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Gartner: Application security programs coming up short

At the 2019 Gartner Security and Risk Management Summit, experts discussed how enterprise application security efforts are falling short and what can be done about it.

National Harbor, Md. -- While many businesses are paying attention to application security, Gartner analyst Ramon Krikken believes crafting effective application security programs continues to be a significant challenge for enterprises.

But with threat actors increasingly targeting applications, it is imperative for organizations to recognize the importance of an application security strategy. But many organizations still don't have formal application security programs in place, Krikken told attendees during a session at the Gartner Security & Risk Management Summit.

And for those that do, only 38% believe their current application security programs cover 76% to 99% of their apps and 25% said their current program only covers 1% to 25% of their apps, Krikken said, citing data from a recent survey from application management vendor Micro Focus.

"We're worried about how security is struggling to keep up with still weak application security, both in the legacy world and in this emerging world of DevOps, and things like containers, microservices," he said.

To highlight the importance of application security, Krikken cited several data points, including 90% of active applications that have a known CVE score and 92% of external web applications that have exploitable security flaws or weaknesses.

"In essence, it is still very easy, unfortunately, for somebody out there to just launch a scan, go look at a bunch of applications and find at least one issue that they can take advantage of to do something bad to the application," he said.

When compared to other areas like identity and access management, the application security discipline is fairly new in cybersecurity, Joseph Feiman, chief strategy officer at WhiteHat Security told SearchSecurity.

While adoption of application security technology is growing, which he said is a positive sign, there is still "need for huge progress" in the area. Budget is also a reason for the slow adoption of application security technologies within an enterprise, Feiman added.

"Traditionally, their security budget is spread entirely between identity and access management, network security and endpoint protection," he said. "Because those disciplines have been in the market for the last 40 to 60 years, their mentality is open towards those. They still need to make this leap forward and understand that ... [application security] technology serves the purpose to protect the most important asset, which is an application."

DevOps and application security programs

While there is a lot of excitement over DevOps today, Krikken said not every company operates like Netflix and deploys codes thousands of times every day.

According to a Micro Focus survey, 35% organizations said they have implemented DevOps but still have a long way to go; on average they deploys code three times a week.

"That's actually pretty good news for [security professionals] in the sense that as security is still trying to develop all these application security processes that work with and also inside the DevOps pipeline, we still have a little bit of time to say, 'We can get started by getting the tooling and the processes right, and then on an ongoing basis, we can worry about things like speed,'" Krikken said.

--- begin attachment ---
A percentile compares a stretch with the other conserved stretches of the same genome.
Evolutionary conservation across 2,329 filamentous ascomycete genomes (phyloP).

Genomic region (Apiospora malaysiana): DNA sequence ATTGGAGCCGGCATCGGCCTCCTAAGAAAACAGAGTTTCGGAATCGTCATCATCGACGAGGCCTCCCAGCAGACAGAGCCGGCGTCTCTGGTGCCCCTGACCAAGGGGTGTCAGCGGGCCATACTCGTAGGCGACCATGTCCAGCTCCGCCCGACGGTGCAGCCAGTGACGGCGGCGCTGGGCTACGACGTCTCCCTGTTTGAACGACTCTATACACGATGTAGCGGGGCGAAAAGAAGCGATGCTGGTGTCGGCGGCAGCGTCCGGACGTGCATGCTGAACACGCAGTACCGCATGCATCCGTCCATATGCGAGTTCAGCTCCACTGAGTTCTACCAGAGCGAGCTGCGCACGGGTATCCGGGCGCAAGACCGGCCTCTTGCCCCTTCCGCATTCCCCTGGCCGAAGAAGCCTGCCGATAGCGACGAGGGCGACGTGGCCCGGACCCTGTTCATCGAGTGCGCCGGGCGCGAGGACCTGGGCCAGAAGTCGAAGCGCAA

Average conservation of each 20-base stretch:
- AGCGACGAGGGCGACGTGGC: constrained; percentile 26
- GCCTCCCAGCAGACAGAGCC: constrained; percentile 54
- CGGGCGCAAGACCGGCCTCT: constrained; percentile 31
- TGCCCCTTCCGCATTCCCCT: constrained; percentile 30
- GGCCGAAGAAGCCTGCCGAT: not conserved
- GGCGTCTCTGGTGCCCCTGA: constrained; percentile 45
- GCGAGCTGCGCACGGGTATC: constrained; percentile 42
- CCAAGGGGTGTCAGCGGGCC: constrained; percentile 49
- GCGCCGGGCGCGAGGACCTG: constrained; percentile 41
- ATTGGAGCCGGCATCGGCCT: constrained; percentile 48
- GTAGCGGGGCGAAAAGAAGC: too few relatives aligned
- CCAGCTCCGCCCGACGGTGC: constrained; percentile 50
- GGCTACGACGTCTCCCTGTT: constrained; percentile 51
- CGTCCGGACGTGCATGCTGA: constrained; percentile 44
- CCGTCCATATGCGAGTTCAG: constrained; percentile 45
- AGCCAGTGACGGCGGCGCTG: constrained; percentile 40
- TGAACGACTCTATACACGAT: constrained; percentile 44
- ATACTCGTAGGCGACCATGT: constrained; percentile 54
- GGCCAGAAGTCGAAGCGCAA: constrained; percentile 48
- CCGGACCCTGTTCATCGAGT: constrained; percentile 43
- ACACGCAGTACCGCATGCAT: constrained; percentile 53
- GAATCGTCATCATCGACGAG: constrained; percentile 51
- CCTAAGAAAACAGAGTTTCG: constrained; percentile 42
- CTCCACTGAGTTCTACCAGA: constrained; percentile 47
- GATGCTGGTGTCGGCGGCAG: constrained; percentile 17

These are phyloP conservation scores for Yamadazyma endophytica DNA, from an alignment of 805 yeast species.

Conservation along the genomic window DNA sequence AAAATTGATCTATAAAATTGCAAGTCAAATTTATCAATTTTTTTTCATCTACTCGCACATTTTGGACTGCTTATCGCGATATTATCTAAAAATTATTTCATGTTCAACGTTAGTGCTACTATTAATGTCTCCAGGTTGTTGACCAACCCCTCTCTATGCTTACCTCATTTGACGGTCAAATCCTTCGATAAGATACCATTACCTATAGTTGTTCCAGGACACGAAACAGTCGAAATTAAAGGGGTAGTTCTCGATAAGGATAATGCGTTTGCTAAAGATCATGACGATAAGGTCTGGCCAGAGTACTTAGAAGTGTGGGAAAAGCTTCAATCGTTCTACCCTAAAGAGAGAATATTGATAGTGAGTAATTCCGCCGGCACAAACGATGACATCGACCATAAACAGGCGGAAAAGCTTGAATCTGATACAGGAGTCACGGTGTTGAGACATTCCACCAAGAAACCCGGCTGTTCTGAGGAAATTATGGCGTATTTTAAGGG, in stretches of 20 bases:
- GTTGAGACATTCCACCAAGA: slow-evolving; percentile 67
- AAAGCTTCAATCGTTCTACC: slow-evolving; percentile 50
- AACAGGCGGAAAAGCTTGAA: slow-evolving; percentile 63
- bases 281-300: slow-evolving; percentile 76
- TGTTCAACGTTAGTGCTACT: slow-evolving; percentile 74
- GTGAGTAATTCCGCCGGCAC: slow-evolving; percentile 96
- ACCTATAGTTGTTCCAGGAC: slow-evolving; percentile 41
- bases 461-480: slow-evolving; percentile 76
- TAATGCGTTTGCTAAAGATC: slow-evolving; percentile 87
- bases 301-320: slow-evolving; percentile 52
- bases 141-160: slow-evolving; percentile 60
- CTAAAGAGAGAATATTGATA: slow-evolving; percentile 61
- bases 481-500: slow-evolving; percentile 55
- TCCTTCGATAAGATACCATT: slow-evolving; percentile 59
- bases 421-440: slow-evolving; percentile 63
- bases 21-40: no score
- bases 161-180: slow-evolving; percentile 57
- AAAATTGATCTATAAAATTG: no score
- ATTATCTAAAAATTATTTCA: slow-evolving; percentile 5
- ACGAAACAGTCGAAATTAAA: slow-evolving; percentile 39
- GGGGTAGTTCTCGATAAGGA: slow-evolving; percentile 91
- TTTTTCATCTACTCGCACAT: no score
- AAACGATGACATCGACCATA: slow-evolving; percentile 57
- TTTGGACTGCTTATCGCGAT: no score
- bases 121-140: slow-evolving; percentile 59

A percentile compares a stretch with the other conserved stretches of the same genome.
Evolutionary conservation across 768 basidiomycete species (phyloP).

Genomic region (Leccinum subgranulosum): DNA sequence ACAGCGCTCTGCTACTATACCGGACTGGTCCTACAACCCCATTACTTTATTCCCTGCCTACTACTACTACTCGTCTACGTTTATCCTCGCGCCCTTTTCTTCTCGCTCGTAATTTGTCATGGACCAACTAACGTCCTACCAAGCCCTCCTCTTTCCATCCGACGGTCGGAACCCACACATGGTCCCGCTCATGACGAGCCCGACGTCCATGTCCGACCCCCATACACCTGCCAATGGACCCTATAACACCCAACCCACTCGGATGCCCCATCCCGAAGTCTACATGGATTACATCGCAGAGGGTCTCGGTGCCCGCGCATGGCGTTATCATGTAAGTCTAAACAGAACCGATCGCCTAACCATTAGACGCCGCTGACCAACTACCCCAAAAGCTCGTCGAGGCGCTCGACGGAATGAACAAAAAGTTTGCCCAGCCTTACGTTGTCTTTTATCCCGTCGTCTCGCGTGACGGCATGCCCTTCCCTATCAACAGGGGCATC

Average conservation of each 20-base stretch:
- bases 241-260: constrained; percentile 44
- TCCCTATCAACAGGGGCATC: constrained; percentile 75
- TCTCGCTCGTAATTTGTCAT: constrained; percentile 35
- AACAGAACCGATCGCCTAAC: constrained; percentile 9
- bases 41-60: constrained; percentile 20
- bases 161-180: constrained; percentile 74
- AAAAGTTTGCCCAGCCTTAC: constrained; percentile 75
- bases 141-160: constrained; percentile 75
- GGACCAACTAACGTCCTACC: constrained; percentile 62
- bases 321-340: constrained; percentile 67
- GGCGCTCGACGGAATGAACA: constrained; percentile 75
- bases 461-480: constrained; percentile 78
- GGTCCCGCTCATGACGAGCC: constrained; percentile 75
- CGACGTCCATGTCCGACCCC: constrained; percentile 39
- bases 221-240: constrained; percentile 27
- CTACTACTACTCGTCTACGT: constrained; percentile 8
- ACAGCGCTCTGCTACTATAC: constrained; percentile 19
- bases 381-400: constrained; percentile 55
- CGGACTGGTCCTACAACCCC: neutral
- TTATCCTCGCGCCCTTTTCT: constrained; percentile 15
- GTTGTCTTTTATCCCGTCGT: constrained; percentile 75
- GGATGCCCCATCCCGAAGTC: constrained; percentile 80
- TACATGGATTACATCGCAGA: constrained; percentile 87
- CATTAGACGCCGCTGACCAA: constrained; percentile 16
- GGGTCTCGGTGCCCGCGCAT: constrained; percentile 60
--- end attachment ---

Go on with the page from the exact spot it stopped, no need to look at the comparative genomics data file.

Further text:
But security professionals should adapt their security testing tools and processes to that of the developers' environment, Krikken advised.

To get the best results, Feiman said, application security has to be built in the entire lifecycle of an application.

"It means that from the very moment, we start writing the first line of your code, you should be testing it for security and vulnerability in the code, and then when you build your application ... you have to test it before you deploy it," he said. "Even after it's deployed, you have to keep testing it until the end of an application's lifecycle."

Developers are also a lot farther ahead when it comes to adoption of agile software development and DevOps, he said, compared to where an organization's security processes are.

According to the 2018 State of DevOps Report from Puppet and Splunk, only 39% of the security teams are involved in decisions that fundamentally influence how an organization's application architecture and their data architecture look. This is because DevSecOps is relatively difficult to put into practice, Krikken said.

While it's important to train developers on the basics of secure coding, he said, an attempt to expect them to understand everything about application security is futile.

Feiman agreed and said attempts to make developers application security experts have failed and will fail.

Krikken suggested adopting a security champion model where security professionals essentially try to make security easier for the developers. It also helps in speeding up the security testing process, he added.

"The idea of having a security champion is [appointing] somebody who will work with the development team," Krikken said. "Often, they're actually developers who know about security, to help a project move along and say, 'Here are the things you should worry about when you start the project; here's the array of risks and vulnerabilities that we're going to consider when we're building this application,' which turns out to be incredibly helpful."

Security practitioners should strive to make security invisible, or easy, or understandable, he said, because that is the "only way that we can make application security go fast."

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